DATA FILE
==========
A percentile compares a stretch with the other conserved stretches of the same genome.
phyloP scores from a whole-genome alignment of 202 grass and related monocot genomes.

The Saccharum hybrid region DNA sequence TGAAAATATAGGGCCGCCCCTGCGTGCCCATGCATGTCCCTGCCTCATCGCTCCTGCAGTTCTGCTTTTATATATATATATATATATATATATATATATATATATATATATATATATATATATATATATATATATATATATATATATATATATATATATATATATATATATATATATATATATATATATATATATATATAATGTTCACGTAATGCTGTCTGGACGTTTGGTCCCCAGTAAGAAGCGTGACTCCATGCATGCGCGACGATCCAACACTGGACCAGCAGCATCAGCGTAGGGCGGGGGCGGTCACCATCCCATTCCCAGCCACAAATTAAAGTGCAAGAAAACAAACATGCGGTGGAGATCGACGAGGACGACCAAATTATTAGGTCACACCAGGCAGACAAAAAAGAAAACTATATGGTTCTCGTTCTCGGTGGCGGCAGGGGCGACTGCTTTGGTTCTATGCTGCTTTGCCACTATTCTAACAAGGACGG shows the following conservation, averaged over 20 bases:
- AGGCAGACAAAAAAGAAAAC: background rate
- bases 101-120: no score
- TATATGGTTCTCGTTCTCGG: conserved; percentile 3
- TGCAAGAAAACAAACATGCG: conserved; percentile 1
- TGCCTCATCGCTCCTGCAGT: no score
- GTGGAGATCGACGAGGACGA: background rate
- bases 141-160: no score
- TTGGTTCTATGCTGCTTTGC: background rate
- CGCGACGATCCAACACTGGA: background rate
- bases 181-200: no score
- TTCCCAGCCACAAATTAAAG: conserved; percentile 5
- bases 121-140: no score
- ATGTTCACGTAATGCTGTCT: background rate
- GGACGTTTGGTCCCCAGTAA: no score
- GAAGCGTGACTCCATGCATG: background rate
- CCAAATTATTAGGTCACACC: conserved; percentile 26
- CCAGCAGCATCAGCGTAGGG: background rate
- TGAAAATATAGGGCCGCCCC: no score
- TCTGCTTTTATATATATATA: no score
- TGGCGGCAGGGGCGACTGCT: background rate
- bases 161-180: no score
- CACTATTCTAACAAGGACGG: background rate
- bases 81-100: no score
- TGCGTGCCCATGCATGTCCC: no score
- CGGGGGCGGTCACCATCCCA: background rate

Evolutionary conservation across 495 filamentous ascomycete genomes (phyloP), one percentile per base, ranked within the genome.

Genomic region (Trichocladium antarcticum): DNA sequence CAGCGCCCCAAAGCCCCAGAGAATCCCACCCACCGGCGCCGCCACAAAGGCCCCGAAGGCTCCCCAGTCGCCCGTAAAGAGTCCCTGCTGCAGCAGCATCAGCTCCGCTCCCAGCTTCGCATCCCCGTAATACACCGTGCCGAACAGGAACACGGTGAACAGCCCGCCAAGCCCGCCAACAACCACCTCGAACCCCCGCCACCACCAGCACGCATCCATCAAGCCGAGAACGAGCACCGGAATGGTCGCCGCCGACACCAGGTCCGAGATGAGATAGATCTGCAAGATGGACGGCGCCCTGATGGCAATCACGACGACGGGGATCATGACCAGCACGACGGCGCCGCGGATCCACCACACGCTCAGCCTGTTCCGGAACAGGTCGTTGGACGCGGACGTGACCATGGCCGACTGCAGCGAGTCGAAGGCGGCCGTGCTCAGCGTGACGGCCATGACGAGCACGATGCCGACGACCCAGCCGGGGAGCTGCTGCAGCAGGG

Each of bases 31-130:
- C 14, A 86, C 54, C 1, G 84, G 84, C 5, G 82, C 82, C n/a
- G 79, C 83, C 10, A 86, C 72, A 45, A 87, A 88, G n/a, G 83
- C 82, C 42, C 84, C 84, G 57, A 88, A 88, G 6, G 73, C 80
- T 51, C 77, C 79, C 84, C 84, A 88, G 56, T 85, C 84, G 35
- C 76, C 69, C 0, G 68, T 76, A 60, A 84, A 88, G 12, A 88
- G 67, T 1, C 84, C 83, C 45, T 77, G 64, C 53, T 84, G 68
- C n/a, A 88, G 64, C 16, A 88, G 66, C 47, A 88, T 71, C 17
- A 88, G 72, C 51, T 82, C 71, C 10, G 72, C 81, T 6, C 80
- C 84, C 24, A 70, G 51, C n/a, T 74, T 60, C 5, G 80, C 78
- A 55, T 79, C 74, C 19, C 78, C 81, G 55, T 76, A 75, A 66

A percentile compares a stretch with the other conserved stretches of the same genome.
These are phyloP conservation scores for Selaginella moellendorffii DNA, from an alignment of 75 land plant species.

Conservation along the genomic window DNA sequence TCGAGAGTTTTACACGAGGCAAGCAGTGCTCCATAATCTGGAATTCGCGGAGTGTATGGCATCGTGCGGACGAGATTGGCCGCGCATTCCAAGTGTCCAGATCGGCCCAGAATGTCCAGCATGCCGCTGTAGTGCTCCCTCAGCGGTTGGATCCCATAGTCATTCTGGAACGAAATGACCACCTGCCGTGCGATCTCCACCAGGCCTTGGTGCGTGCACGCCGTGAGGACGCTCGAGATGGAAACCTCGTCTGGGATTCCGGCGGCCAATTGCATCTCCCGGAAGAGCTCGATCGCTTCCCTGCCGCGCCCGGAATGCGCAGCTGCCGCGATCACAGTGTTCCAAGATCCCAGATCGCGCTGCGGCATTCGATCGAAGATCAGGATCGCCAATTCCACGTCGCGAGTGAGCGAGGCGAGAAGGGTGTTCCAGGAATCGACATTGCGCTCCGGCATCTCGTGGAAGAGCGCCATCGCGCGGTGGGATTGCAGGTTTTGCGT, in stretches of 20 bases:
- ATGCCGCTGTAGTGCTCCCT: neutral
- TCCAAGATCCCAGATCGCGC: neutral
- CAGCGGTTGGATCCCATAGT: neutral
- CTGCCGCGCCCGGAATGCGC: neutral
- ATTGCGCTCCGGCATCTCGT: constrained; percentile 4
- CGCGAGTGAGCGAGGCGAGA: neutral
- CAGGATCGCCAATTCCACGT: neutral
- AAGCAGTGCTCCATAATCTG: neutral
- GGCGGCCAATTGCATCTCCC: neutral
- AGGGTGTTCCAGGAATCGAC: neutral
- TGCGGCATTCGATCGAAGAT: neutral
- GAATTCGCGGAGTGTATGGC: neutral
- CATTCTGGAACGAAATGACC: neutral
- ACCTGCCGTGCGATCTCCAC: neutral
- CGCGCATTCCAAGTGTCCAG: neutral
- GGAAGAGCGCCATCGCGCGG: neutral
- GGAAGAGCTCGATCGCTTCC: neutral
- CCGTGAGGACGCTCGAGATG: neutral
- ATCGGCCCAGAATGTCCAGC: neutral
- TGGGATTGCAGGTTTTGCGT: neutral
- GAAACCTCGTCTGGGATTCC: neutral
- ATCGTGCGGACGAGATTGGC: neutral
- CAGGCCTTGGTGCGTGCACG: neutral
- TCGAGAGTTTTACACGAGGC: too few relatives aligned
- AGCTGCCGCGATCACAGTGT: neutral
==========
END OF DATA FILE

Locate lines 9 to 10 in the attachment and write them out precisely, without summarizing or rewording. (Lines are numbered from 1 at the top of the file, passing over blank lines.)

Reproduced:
- GTGGAGATCGACGAGGACGA: background rate
- bases 141-160: no score